The great cultural critics of history have the ability to transport their readers to a specific time and place while seamlessly commenting on nature of the society. From Walter Benjamin's Paris to Joan Didion's California, their taut exposition makes even the least worldly reader an instant expert, even a participant, in the culture at hand. Thomas Carlyle, in "Signs of the Times," so describes Victorianism from within:
With individuals, in like manner, natural strength avails little. No individual now hopes to accomplish the poorest enterprise single-handed and without mechanical aids; he must make interest with some existing corporation, and till his field with their oxen. In these days, more emphatically than ever, "to live, signifies to unite with a party, or to make one." Philosophy, Science, Art, Literature, all depend on machinery. No Newton, by silent meditation, now discovers the system of the world from the falling of an apple; but some quite other than Newton stands in his Museum, his Scientific Institution, and behind whole batteries of retorts, digesters, and galvanic piles imperatively "interrogates Nature," who however, shows no haste to answer. In defect of Raphaels, and Angelos, and Mozarts, we have Royal Academies of Painting, Sculpture, Music; whereby the languishing spirits of Art may be strengthened, as by the more generous diet of a Public Kitchen. Literature, too, has its Paternoster-row mechanism, its Trade-dinners, its Editorial conclaves, and huge subterranean, puffing bellows; so that books are not only printed, but, in a great measure, written and sold, by machinery. National culture, spiritual benefit of all sorts, is under the same management. No Queen Christina, in these times, needs to send for her Descartes; no King Frederick for his Voltaire, and painfully nourish him with pensions and flattery: any sovereign of taste, who wishes to enlighten his people, has only to impose a new tax, and with the proceeds establish Philosophic Institutes. Hence the Royal and Imperial Societies, the Bibliothèques, Glyptothèques, Technothèques, which front us in all capital cities; like so many well-finished hives, to which it is expected the stray agencies of Wisdom will swarm of their own accord, and hive and make honey. In like [102/103] manner, among ourselves, when it is thought that religion is declining, we have only to vote half-amillion's worth of bricks and mortar, and build new churches. In Ireland it seems they have gone still farther, having actually established a "Penny-a-week Purgatory-Society"! Thus does the Genius of Mechanism stand by to help us in all difficulties and emergencies, and with his iron back bears all our burdens.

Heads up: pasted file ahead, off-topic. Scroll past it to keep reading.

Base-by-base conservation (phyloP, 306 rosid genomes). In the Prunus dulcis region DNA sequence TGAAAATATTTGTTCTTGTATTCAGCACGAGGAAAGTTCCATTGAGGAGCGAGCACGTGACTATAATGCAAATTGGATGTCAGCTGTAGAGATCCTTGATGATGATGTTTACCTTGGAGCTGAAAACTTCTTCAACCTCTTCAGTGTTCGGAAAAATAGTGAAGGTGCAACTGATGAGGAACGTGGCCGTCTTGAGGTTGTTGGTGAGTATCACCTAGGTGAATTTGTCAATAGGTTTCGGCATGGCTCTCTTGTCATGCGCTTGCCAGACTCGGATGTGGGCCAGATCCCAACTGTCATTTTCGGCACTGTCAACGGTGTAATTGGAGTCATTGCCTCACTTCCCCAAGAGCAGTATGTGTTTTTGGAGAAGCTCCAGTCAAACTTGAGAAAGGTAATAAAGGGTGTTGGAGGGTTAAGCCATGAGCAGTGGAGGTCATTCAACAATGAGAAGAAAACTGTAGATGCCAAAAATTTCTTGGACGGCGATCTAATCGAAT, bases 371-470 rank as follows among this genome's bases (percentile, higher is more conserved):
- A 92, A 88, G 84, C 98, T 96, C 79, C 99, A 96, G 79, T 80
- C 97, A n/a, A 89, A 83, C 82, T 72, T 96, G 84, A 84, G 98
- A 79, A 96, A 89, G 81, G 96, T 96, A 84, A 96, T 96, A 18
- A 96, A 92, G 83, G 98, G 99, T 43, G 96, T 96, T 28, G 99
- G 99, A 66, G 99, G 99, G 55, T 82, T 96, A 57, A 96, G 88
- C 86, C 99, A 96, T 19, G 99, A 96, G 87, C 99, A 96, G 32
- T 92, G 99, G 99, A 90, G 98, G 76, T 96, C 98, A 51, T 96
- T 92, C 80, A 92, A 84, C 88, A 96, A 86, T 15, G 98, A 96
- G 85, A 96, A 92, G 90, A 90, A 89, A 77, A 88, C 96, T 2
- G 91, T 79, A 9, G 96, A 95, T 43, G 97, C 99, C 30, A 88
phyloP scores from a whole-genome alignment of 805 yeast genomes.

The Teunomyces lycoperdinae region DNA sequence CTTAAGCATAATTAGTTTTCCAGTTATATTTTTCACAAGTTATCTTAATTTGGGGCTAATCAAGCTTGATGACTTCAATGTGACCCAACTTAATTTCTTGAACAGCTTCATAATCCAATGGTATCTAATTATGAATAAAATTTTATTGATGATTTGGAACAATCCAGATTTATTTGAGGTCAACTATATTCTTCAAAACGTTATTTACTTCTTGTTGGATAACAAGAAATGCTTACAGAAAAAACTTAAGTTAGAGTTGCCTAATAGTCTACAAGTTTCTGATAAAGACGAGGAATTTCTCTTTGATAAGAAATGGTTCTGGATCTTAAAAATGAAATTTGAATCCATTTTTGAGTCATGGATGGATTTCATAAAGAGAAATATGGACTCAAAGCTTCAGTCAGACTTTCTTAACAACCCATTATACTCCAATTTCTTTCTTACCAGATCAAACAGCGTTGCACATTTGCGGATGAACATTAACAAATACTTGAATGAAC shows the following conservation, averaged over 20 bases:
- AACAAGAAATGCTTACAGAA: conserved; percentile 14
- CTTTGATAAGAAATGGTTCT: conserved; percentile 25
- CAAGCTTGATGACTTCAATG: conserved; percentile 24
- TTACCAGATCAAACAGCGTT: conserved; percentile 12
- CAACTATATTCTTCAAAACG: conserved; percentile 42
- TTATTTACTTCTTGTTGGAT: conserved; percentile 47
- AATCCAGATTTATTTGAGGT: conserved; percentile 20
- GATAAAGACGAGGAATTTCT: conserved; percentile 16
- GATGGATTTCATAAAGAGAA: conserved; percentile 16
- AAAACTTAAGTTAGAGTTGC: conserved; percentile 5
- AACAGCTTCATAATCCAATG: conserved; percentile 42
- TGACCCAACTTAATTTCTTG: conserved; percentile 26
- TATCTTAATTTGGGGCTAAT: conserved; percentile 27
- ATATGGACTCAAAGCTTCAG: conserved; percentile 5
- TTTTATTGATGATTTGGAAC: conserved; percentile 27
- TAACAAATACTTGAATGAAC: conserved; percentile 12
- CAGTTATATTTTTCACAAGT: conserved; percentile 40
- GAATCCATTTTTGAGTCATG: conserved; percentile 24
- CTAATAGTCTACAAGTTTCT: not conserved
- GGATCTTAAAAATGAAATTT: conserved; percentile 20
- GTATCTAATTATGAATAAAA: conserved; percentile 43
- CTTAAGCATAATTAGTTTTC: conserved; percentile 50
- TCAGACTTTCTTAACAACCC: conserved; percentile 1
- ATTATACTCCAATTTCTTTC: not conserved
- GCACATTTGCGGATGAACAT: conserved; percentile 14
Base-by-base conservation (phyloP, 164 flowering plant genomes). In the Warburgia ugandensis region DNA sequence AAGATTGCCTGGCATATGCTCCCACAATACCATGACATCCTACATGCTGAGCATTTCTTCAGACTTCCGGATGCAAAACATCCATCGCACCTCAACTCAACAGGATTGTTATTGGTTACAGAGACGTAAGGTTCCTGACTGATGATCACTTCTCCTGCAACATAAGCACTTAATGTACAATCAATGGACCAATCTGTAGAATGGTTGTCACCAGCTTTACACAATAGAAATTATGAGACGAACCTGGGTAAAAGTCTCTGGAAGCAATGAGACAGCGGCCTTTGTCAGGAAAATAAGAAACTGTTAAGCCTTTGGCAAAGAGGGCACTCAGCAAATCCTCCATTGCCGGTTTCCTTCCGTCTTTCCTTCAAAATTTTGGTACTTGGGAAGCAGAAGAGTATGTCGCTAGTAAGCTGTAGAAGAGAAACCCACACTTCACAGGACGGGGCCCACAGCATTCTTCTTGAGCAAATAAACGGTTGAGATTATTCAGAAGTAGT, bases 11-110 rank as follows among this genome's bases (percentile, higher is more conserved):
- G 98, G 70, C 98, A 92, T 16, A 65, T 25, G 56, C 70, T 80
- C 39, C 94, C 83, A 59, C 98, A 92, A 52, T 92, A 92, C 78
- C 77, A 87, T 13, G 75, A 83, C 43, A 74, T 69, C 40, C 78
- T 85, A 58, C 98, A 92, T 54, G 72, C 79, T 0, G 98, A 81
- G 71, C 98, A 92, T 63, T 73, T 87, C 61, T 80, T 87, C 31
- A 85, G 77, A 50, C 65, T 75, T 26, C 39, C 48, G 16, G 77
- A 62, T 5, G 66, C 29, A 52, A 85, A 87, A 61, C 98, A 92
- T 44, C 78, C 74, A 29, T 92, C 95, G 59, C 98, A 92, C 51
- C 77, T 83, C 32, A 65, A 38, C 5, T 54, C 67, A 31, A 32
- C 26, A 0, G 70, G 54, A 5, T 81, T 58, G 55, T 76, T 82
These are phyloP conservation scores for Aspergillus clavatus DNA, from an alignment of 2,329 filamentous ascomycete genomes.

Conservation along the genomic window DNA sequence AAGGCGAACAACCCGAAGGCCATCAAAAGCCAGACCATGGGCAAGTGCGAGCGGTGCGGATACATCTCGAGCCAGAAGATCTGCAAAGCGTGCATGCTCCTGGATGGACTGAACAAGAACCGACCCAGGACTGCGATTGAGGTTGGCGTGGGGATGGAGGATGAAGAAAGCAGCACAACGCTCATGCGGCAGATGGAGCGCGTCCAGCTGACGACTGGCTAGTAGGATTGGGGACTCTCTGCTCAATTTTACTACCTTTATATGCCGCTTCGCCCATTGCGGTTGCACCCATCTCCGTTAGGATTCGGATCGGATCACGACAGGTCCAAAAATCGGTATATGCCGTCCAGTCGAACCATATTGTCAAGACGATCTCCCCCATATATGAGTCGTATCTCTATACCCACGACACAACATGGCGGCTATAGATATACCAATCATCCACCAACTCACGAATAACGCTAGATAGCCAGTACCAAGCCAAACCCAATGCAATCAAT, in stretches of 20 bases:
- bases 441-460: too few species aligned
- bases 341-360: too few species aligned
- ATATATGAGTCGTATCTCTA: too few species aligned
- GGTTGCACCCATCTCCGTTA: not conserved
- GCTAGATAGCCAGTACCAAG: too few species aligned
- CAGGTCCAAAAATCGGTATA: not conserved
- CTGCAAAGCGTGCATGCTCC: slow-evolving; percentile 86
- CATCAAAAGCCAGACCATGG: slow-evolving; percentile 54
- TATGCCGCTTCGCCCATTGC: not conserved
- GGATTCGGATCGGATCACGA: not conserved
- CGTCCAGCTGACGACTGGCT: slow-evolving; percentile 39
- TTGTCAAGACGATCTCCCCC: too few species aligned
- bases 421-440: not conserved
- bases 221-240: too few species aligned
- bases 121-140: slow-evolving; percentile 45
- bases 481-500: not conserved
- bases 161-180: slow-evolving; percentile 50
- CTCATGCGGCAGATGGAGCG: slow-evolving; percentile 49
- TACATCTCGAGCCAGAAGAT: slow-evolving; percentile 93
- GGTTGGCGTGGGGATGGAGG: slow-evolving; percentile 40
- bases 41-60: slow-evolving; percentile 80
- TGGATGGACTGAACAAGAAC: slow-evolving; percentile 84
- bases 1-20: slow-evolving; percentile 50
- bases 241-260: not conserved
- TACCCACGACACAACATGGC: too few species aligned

Carlyle uses the intellectual heroes of the past to contrast the mechanization he sees around him. By assuming some shared knowledge between himself and his readers, as in his allusion to "King Frederick for his Voltaire," he builds a relationship with his reader, allowing him to use more precise descriptions of the "the Times" to propel his own argument.
1. Is Carlyle's use of individuals like Newton, Raphael, Mozart, and Voltaire a sound argument or an example of hyperbole?
2. To what effect does Carlyle use the repetition of the suffix "-thèques," ("like so the Bibliothèques, Glyptothèques, Technothèques")?
3. "Literature too, has its Paternoster-row mechanism, its Trade-dinners, its Editorial conclaves, and huge subterranean puffing bellows; so that books are not only printed, but in a great measure, written and sold, by machinery." In the above sentence Carlyle uses the language of the publishing business to explain its mechanization. How does Thomas Wolfe employ this strategy in "The Pump House Gang"?
4. Carlyle concludes this paragraph with a characterization of machinery as a hero, "the Genius of Mechanism." How does this summarize his reflections? Does this characterization offer a value judgment of mechanization?
Last modified 11 October 2007